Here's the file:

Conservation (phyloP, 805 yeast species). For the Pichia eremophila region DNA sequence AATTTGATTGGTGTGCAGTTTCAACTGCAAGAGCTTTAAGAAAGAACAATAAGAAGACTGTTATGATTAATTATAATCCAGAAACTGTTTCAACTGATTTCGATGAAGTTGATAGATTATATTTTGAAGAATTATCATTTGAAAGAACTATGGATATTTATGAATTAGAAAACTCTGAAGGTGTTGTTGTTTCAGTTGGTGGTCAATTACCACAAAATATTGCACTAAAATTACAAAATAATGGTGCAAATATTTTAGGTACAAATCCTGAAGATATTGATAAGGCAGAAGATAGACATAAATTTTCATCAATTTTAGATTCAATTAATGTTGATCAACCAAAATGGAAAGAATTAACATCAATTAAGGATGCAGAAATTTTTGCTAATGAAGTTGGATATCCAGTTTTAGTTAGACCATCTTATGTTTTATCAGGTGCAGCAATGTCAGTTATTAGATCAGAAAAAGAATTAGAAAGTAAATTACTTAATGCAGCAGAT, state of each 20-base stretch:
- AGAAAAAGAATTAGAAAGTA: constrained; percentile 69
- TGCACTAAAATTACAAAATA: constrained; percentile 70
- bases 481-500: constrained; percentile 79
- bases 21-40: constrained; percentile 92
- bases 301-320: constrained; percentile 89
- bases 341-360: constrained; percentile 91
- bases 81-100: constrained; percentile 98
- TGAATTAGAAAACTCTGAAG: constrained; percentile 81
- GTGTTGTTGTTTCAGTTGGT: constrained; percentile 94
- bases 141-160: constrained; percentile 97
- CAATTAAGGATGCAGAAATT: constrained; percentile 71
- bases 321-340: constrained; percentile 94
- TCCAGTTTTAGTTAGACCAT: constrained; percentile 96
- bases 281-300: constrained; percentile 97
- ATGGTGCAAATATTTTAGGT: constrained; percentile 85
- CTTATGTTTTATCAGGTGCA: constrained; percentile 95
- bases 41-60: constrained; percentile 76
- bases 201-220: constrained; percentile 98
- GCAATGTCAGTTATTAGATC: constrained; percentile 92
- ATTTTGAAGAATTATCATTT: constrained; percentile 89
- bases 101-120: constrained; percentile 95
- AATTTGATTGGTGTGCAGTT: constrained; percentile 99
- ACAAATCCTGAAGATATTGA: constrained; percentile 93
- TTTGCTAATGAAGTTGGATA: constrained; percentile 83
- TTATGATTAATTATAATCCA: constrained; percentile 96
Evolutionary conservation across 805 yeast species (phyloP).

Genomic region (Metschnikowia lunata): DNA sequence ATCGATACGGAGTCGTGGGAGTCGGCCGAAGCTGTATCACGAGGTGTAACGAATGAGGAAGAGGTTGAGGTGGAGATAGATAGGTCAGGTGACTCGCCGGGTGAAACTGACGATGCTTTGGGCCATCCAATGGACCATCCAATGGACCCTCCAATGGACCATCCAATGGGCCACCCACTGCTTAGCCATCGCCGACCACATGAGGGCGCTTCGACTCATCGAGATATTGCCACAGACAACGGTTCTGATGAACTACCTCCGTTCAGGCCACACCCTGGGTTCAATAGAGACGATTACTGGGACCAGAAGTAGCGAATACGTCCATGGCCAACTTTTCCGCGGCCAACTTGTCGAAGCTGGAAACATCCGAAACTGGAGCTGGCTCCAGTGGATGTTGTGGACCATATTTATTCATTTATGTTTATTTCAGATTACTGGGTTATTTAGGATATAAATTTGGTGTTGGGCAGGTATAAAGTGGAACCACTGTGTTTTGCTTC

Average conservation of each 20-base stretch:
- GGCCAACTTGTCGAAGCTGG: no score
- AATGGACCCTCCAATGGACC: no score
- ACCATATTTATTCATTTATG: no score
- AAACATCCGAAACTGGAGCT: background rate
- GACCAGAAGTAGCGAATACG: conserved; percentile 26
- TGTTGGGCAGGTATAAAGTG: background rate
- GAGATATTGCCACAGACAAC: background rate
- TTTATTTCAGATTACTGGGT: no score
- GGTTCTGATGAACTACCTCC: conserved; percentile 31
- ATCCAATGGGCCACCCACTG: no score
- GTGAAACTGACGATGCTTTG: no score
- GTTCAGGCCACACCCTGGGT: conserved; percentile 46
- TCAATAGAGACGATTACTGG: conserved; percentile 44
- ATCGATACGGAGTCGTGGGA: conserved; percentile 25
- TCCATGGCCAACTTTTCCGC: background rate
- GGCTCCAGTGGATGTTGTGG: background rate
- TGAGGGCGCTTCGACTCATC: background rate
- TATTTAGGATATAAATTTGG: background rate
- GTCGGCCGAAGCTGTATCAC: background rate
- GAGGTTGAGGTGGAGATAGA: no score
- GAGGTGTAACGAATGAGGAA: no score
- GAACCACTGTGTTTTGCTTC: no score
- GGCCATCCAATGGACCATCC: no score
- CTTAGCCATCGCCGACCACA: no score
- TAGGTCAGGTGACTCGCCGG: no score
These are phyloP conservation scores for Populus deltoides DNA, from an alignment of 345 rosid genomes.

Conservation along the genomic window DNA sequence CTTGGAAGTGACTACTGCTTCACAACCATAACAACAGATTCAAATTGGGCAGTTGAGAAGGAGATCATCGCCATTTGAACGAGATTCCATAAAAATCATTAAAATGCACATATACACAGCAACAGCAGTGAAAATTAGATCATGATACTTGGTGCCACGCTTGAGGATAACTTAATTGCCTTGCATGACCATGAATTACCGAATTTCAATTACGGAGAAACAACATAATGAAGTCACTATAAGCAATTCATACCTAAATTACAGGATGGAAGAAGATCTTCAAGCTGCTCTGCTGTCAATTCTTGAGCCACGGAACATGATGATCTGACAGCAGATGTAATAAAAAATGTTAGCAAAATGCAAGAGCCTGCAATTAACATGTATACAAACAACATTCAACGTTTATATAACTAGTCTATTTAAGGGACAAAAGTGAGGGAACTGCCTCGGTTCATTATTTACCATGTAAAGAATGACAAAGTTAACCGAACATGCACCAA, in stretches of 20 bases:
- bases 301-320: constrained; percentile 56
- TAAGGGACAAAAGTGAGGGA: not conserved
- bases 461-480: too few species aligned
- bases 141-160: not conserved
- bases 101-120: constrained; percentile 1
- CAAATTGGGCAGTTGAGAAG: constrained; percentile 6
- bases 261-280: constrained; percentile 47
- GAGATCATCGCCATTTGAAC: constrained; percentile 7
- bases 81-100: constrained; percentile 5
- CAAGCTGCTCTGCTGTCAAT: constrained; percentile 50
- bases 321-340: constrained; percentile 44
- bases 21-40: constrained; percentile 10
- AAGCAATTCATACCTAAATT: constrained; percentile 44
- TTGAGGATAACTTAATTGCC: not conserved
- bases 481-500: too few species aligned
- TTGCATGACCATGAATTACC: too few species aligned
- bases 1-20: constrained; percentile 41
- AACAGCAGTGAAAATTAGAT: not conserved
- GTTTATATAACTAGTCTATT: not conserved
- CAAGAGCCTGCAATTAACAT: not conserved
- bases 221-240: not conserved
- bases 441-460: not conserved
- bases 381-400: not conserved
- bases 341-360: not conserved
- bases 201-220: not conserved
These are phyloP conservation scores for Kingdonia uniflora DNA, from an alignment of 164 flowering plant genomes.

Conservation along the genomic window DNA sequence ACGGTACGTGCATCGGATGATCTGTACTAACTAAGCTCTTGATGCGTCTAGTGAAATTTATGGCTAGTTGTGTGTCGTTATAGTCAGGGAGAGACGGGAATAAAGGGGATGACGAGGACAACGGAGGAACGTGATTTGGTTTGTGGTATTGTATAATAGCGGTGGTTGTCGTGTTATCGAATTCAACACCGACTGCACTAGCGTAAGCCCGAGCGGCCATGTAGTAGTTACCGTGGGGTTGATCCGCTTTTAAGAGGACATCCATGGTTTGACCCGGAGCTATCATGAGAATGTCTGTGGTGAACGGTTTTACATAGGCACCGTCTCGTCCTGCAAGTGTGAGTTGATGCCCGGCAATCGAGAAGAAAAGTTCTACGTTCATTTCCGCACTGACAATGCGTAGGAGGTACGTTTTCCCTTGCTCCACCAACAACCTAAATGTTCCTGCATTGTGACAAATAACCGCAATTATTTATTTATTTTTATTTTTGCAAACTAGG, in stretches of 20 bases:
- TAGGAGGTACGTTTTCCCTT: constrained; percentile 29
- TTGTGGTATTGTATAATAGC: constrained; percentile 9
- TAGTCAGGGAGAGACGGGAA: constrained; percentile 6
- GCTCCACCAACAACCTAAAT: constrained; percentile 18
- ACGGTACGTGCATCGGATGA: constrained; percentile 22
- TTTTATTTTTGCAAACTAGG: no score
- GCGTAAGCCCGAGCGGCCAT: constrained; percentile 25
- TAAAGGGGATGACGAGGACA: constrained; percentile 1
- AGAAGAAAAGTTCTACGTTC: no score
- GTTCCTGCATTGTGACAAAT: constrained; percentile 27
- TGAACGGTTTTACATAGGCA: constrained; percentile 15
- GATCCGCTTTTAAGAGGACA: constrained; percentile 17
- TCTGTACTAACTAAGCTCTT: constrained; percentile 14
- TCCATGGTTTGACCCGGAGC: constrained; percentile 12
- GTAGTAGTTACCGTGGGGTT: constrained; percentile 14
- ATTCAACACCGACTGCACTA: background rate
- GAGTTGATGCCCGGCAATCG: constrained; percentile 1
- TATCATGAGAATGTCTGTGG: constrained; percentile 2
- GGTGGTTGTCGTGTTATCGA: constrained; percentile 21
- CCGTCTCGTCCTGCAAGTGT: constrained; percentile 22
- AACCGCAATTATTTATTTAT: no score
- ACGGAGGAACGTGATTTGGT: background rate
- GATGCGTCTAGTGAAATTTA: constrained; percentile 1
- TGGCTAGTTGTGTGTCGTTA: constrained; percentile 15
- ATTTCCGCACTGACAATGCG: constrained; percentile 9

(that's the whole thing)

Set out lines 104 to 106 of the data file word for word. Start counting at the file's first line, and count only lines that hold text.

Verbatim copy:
- AACCGCAATTATTTATTTAT: no score
- ACGGAGGAACGTGATTTGGT: background rate
- GATGCGTCTAGTGAAATTTA: constrained; percentile 1